Some cooperative learning techniques utilize student pairing, while others utilize small groups of four or five students. The following are a handful of some of the most well known structures:
Think Pair Share – developed by Frank T. Lyman (1981)
Think-Pair-Share allows for students to contemplate a posed question or problem silently. The student may write down thoughts or brainstorm, and when prompted, the student pairs up with a peer and discusses his or her idea(s) and then listens to the ideas of his or her partner. Following pair dialogue, the teacher solicits responses from the whole group.
Jigsaw – developed by Elliot Aronson (1971)
Students are members of two groups: home group and expert group. In the home group, students are each assigned a different topic. Once a topic has been identified, students leave the home group and connect with the other students assigned to the topic. In the new group, students learn the material together before returning to their home group. Once back in the home group, each student is accountable for teaching his or her assigned topic.
Jigsaw II – developed by Robert Slavin’s (1980)
Members of the home group are assigned the same material, but focus on separate portions of the material. Each member must become an "expert" on his or her assigned portion and teach the other members of the home group.
Reverse Jigsaw – developed by Timothy Hedeen (2003).
Students in the expert groups teach the whole class rather than return to their home groups to teach the content.
Reciprocal Teaching – developed by Brown & Paliscar (1982)
Partners take turns reading and asking questions of each other, receiving immediate feedback. Such a model allows for students to use important meta-cognitive techniques such as clarifying, questioning, predicting, and summarization.
STAD (Student-Teams-Achievement Divisions)
Students are placed in small groups (or teams). The class in its entirety is presented with a lesson and the students are subsequently tested. Individuals are graded on the team's performance. Although the tests are taken individually, students are encouraged to work together to improve the overall performance of the group.
In order for student achievement to improve, two characteristics must be present:
1) students are working towards a group goal or recognition
2) success is reliant on each individual’s learning
GOAL: Responsibility and Accountability
When designing cooperative learning tasks and reward structures, responsibility and accountability is paramount. Individuals must know what their responsibilities are and that they are accountable to the group in order to reach their goal.
RELIANCE: Positive Interdependence
All group members must be involved in order for the group to complete the task. In order for this to occur each member must have a task that they are responsible for which cannot be completed by any other group member.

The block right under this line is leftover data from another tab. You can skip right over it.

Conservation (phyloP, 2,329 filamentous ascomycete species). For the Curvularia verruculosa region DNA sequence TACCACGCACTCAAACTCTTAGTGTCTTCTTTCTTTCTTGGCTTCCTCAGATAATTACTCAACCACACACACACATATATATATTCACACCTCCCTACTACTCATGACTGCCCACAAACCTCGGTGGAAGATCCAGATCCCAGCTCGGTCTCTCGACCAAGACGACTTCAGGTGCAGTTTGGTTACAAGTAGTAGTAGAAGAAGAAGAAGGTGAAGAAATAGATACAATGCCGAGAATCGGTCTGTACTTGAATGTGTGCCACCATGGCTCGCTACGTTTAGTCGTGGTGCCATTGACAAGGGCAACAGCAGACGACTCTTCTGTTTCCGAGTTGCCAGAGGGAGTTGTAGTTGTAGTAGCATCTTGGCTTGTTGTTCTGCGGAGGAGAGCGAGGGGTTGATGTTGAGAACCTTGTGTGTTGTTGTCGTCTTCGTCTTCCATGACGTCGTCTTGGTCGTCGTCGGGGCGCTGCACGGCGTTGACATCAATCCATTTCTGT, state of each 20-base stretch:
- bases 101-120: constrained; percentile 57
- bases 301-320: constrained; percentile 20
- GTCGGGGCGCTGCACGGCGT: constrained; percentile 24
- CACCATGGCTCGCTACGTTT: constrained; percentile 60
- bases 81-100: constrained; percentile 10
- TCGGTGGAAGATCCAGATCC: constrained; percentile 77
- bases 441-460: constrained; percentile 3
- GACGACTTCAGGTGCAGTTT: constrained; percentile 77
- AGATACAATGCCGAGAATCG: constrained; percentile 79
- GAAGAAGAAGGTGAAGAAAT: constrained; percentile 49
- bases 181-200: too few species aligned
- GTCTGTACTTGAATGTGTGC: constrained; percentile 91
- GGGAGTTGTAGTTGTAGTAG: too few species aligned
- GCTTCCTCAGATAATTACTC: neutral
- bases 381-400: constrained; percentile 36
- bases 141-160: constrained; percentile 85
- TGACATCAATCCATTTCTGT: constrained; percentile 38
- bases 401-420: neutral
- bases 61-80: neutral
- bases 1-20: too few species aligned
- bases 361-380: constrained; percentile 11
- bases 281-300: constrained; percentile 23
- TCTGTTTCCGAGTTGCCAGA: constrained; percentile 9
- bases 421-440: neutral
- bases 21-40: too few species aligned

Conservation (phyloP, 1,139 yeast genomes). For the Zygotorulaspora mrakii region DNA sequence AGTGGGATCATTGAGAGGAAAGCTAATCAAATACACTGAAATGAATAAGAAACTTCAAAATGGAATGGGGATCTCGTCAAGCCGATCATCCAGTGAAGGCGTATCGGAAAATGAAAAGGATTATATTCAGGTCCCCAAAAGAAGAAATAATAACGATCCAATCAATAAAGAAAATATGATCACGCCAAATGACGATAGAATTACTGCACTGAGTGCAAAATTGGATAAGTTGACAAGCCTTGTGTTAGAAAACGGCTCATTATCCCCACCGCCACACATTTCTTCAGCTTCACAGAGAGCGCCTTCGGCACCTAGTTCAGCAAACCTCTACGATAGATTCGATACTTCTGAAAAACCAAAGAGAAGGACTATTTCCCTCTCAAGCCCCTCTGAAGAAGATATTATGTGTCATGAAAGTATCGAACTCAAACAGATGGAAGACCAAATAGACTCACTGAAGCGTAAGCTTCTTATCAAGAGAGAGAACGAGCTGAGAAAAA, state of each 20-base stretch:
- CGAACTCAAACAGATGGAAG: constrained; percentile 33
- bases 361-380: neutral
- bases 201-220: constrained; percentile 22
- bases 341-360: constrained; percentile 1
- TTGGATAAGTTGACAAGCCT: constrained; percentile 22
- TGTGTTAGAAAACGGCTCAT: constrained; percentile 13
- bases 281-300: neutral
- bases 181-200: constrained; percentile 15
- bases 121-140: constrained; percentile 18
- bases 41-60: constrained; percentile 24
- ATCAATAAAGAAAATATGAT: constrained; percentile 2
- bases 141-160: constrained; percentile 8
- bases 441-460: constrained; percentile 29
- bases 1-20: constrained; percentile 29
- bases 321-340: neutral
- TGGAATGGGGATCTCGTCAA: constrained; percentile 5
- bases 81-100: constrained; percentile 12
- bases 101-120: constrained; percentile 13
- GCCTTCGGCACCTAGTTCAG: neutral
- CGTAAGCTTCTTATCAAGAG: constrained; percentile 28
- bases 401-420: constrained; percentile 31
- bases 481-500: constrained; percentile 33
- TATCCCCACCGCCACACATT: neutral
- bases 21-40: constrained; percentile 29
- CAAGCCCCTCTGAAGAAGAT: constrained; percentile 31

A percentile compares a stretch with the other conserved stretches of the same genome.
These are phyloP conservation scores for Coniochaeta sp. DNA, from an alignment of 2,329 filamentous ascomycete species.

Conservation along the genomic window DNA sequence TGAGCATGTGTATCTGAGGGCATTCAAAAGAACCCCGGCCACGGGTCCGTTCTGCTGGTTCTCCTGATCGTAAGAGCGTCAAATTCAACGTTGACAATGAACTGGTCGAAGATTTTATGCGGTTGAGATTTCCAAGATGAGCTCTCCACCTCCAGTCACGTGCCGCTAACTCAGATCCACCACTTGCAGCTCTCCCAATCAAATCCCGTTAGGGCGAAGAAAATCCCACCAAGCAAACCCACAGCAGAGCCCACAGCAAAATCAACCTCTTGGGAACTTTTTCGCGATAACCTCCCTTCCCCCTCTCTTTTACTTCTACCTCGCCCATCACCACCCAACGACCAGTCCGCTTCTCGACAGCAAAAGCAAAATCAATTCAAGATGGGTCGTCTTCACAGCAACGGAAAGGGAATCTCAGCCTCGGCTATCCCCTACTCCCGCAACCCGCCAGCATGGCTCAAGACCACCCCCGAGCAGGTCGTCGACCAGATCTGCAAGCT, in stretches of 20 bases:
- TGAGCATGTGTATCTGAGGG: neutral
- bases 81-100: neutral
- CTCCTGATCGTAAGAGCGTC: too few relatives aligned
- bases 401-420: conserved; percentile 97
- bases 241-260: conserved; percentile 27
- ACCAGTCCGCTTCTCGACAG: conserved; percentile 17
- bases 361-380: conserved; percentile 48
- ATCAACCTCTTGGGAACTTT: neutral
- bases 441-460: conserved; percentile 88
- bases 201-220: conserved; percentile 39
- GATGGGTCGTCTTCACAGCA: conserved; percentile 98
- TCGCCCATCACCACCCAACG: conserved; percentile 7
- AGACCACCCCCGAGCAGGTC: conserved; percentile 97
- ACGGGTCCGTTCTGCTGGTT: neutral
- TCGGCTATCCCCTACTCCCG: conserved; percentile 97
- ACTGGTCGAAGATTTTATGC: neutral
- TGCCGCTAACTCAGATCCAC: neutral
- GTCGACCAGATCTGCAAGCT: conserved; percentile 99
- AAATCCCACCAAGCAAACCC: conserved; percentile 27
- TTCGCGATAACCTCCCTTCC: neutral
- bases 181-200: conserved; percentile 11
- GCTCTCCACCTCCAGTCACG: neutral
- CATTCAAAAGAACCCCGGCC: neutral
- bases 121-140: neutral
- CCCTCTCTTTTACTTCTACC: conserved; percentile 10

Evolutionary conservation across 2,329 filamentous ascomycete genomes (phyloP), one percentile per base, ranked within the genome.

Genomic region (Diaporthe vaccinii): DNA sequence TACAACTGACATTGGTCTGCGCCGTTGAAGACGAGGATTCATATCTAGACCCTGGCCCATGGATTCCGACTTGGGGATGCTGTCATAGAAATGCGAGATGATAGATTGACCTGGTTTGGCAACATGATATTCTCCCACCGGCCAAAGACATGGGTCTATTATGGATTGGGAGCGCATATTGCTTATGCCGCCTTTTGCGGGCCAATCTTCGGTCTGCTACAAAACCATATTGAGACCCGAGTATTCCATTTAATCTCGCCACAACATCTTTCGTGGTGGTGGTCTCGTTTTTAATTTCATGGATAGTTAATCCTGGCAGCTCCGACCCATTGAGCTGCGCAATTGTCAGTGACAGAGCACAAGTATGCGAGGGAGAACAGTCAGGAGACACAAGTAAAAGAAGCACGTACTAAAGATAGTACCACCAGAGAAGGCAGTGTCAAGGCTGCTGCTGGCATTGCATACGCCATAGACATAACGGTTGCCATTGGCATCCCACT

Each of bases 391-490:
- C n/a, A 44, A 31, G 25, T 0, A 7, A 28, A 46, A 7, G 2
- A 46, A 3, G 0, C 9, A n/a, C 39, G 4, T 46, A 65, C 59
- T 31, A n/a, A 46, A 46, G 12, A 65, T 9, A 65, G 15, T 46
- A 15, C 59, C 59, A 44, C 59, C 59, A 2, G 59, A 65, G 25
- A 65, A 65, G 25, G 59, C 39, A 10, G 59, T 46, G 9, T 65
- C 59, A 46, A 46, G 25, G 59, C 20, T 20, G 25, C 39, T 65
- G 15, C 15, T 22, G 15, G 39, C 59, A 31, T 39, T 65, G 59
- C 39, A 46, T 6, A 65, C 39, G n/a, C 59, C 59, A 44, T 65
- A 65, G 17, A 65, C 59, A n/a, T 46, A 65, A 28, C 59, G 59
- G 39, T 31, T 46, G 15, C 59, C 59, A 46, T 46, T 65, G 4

"What children can do together today, they can do alone tomorrow."
- Lev Vygotsky, 1962
Cooperative Learning is an approach to organizing classroom activities into academic and social learning experiences, in which the teacher’s role changes from giving information to facilitating student learning.
Even though students must work in groups to complete tasks collectively toward academic goals, it differs from group work, and it has been described as "structuring positive interdependence."
Unlike individual learning, which can be competitive in nature, students learning cooperatively capitalize on one another’s resources and skills (asking one another for information, evaluating one another’s ideas, monitoring one another’s work, etc.).
Brown & Ciuffetelli Parker (2009) and Siltala (2010) discuss the 5 basic and essential elements to cooperative learning:
1. Positive Interdependence
• Students must fully participate and put forth effort within their group.
• Each group member has a task/role/responsibility, therefore must believe that they are responsible for their learning and that of their group.
2. Face-to-Face Promotive Interaction
• Member promote each other's success.
• Students explain to one another what they have or are learning and assist one another with understanding and completion of assignments.
3. Individual and Group Accountability
• Each student must demonstrate master of the content being studied.
• Each student is accountable for their learning and work, therefore eliminating “social loafing”.
4. Social Skills
• Social skills that must be taught in order for successful cooperative learning to occur
• Skills include effective communication, interpersonal and group skills: leadership, decision-making, trust-building, and conflict-management.
5. Group Processing
• Every so often groups must assess their effectiveness and decide how it can be improved.